The Arab conquest fragmented very quickly as we know. Divisions erupted between those who believed Ali should lead the community and those who backed the Quraysh tribal leaders. In a disastrous bloodletting that has eternally scarred Sunni and Shia, the Quraysh leaders eventually seized power and began the Umayyad Caliphate. But continuous revolutions and rebellions continued until Ibn al-Zubayr and Abd al-Malik began invoking Muhammad instead of Abraham as their inspirational authority: “Bismallah Muhammad rasul Allah” (In the name of God, Muhammad is the Messenger of God). Abd al-Malik eventually consolidated power and built the Dome of the Rock, forever changing the face of the Arab community from a seemingly inclusive movement that included monotheistic Jews and Christians along with Abrahamic-Ishmaelite Arab monotheistic identity to the rigid and strict Islam we know today. In order to consolidate and legitimate his rule—just as the Caesars or Rome and the Shahs of Persia had done beforehand—Abd al-Malik created the universal Islamic religion and retrogressively retrospectively created the Muhammad and Islam story we now know and consider to be historical fact.
As always, Holland is a talented and energetic writer who weaves a good tell in an easy-to-read history. It is captivating and mystifying, its mystifying allure is probably why we would like to believe it even though his own evidence of constructing a literate Palestinian-Jordanian Muhammad intimately engaged in the theological debates of his Christian and Jewish neighbors who retroactively became the Prophet of Islam only after the Meccan-born Quraysh tribal leaders ascended to the Caliphate is also built on “the barest shreds of shreds, or else the delusory shimmering of mirages.” Holland seems to know this, so he stops short of actually saying what he is, in fact, saying by way of insinuation and implication. Nevertheless, In the Shadow of the Sword is a captivating work and undoubtedly the finest popular read in the revisionist school of Islamic studies. One might, however, take Holland’s thesis with a grain of a salt lest you turn into Lot’s wife.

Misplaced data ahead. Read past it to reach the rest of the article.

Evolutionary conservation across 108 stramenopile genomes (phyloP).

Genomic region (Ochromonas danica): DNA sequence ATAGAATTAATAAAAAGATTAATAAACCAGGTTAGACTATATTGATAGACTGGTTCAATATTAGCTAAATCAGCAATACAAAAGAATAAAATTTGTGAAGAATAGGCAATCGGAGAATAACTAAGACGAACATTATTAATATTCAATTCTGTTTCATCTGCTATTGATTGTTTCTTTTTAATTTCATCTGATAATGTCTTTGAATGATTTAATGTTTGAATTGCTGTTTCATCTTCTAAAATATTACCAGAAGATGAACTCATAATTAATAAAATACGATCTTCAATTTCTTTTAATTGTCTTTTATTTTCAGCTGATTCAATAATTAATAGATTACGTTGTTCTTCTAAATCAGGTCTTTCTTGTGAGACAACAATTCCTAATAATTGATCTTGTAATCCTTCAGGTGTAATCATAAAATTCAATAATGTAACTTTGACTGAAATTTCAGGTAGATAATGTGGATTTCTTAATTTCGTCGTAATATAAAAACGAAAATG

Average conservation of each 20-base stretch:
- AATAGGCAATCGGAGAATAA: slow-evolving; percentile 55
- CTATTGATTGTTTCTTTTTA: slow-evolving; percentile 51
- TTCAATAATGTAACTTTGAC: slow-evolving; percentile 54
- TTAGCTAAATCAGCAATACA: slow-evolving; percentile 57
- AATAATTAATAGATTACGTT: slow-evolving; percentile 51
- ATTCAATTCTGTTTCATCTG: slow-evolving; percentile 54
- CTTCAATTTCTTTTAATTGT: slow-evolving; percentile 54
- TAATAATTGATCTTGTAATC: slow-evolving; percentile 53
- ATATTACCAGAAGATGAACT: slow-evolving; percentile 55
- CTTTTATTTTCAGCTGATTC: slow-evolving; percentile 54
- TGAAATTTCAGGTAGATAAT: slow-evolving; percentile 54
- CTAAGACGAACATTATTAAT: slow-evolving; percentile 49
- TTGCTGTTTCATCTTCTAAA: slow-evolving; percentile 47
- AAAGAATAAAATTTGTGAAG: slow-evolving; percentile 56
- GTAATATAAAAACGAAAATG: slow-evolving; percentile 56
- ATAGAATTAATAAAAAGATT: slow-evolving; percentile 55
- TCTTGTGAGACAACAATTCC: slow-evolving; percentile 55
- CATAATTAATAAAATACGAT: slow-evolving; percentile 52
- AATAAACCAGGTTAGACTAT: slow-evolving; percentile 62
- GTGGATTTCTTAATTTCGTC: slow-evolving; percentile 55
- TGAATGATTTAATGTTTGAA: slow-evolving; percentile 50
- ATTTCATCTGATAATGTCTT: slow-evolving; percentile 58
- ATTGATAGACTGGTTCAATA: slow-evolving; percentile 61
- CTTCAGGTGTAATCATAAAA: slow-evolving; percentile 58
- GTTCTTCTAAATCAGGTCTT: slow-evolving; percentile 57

The finest popular introduction to the ecumenist school is Fred Donner’s Muhammad and the Believers: At the Origins of Islam.
The landmark academic study that brought the revisionist school into the forefront of neo-Islamic studies is Patricia Crone and Michael Cook’s Hagarism: The Making of the Islamic World.
The paradigm shifting work criticizing Western “Orientalist” scholarship is Edward Said’s Orientalism.
Hesiod, Paul Krause in real life, is the editor of VoegelinView and a writer on art, culture, literature, politics, and religion for numerous journals, magazines, and newspapers. He is the author of The Odyssey of Love and the Politics of Plato, and a contributor to the College Lecture Today and the forthcoming book Diseases, Disasters, and Political Theory. He holds master’s degrees in philosophy and theology (biblical & religious studies) from the University of Buckingham and Yale, and a bachelor’s degree in economics, history, and philosophy from Baldwin Wallace University.